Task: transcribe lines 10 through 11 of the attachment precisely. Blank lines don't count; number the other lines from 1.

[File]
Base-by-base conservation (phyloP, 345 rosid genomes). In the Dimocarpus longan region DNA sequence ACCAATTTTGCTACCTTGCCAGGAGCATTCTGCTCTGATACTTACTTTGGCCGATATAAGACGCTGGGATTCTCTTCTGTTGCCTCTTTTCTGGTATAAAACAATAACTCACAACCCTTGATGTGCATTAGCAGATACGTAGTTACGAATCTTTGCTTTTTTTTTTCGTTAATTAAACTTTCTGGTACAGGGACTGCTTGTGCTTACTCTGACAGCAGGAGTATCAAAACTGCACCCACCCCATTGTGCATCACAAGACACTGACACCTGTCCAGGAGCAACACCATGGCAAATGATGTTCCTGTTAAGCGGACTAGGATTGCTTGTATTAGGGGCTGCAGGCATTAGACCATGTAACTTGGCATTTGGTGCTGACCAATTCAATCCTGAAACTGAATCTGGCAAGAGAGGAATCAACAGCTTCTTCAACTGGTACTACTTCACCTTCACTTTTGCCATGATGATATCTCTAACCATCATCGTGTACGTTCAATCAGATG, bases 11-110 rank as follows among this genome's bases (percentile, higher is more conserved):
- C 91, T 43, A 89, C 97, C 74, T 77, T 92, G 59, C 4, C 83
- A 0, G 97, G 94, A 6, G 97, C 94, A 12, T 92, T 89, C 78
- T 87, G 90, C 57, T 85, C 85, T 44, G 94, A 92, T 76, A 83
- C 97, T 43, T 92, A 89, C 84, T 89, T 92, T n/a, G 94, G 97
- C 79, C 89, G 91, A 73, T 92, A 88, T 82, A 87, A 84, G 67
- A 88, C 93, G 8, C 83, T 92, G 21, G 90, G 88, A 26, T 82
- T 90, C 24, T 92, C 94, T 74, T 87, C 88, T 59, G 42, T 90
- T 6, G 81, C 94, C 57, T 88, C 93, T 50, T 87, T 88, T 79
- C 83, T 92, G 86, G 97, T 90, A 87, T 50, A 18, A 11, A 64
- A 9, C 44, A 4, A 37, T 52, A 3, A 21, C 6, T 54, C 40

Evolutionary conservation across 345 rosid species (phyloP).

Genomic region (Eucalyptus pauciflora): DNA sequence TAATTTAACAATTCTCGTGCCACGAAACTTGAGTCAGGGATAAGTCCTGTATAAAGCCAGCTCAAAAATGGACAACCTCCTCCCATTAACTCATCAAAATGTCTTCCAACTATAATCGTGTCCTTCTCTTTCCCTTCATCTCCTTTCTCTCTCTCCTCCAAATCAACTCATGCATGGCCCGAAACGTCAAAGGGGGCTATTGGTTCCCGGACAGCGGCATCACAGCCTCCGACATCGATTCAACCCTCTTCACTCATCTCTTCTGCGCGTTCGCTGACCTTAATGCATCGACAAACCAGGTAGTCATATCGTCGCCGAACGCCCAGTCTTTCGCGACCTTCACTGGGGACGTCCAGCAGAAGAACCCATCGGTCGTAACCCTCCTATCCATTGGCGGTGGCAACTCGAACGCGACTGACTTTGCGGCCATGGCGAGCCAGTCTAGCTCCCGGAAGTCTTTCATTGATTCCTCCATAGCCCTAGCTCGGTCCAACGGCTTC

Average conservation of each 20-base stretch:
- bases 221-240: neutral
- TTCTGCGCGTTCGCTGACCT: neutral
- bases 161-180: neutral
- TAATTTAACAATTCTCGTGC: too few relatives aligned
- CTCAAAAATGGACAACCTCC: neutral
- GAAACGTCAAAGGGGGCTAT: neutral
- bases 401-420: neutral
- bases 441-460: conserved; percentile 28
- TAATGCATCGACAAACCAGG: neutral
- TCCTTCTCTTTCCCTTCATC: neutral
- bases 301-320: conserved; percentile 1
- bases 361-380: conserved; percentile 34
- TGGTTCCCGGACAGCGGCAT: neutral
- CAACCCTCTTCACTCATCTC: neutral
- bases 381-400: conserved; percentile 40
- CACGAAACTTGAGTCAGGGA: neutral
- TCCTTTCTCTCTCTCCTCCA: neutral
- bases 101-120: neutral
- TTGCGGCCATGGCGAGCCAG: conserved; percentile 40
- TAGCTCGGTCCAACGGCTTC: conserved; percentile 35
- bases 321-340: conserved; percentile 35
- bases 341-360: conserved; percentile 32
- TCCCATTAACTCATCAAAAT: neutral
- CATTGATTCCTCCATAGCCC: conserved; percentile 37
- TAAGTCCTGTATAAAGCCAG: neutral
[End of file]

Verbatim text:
- C 83, T 92, G 86, G 97, T 90, A 87, T 50, A 18, A 11, A 64
- A 9, C 44, A 4, A 37, T 52, A 3, A 21, C 6, T 54, C 40